Tag Archives: sculpture

Art and Science

 

“All religions, arts and sciences are branches of the same tree. All these aspirations are directed toward ennobling man’s life, lifting it from the sphere of mere physical existence and leading the individual towards freedom.”—Albert Einstein

 

“Mathematics, rightly viewed, possesses not only truth, but supreme beauty—a beauty cold and austere, like that of sculpture, without appeal to any part of our weaker nature, without the gorgeous trappings of painting or music, yet sublimely pure, and capable of a stern perfection such as only the greatest art can show.” –Bertrand Russell, “A History of Western Philosophy”
“Sculpture is the art of intelligence.”—Pablo Picasso

 

“[T]here shall be love between the poet and the man of demonstrable science. In the beauty of poems are the tuft and final applause of science.”—Walt Whitman




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Framing and Re-Framing

Re-Framing

I had walked past this sculpture many times at Foothill College, but one day when I was not in a hurry, enjoying the fresh air, I peered up at the trees through the sculpture and was amazed at what I saw. Even without the camera as a frame, I could see an “X”. “X” marked the spot, the point from which I saw magic.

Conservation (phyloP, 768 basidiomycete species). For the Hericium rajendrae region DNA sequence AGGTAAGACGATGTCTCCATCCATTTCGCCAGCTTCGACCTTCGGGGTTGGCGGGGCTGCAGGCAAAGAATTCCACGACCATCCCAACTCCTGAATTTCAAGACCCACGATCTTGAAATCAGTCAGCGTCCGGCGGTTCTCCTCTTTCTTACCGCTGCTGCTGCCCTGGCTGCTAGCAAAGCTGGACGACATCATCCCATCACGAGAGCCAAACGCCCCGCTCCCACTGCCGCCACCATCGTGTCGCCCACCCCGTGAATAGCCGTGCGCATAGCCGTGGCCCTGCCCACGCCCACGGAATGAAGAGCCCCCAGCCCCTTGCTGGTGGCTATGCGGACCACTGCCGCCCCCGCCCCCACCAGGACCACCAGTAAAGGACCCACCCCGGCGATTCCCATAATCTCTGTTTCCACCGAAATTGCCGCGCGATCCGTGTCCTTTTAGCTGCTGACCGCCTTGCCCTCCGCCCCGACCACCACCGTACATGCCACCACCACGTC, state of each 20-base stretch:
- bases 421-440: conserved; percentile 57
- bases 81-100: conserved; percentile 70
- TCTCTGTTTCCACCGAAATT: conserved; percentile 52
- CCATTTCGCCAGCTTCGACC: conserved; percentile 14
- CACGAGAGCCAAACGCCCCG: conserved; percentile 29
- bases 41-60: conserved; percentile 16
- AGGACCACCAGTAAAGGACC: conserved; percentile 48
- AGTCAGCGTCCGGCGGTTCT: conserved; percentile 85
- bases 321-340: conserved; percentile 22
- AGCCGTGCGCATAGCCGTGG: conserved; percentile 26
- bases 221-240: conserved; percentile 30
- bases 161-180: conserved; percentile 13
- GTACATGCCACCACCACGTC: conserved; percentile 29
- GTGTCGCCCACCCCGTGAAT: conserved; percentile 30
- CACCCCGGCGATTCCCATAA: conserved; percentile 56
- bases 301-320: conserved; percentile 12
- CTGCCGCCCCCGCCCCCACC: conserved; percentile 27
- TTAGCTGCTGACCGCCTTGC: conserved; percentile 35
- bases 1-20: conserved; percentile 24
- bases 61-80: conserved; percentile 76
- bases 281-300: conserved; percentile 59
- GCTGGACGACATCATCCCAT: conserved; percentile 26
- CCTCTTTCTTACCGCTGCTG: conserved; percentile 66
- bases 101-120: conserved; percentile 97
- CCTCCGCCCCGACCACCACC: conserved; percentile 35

For me, that particular “X” symbolizes the present moment, through which I can see things I may miss. There is no hurry here. The frame of the sculpture helped me to appreciate the tree and all its curves. It became a kind of lens, causing me to see in a more concentrated way,  just as if I were looking through the view-finder on my camera. It caused me to stop for awhile.

The present moment can become a frame of wonder. You can begin to see things newly.  You do not need a camera. You don’t need the sculpture. Just stop for awhile. Breathe. Relax. Notice. Wonder. Enjoy. Create that frame. Be like a child and look out at the world through the lens of wonder.

“Hegel said, “Behind the facade of the familiar, strange things await us.” Familiarity enables us to tame, control and ultimately forget the mystery.”

– John O’Donohue, from Anam Cara

 




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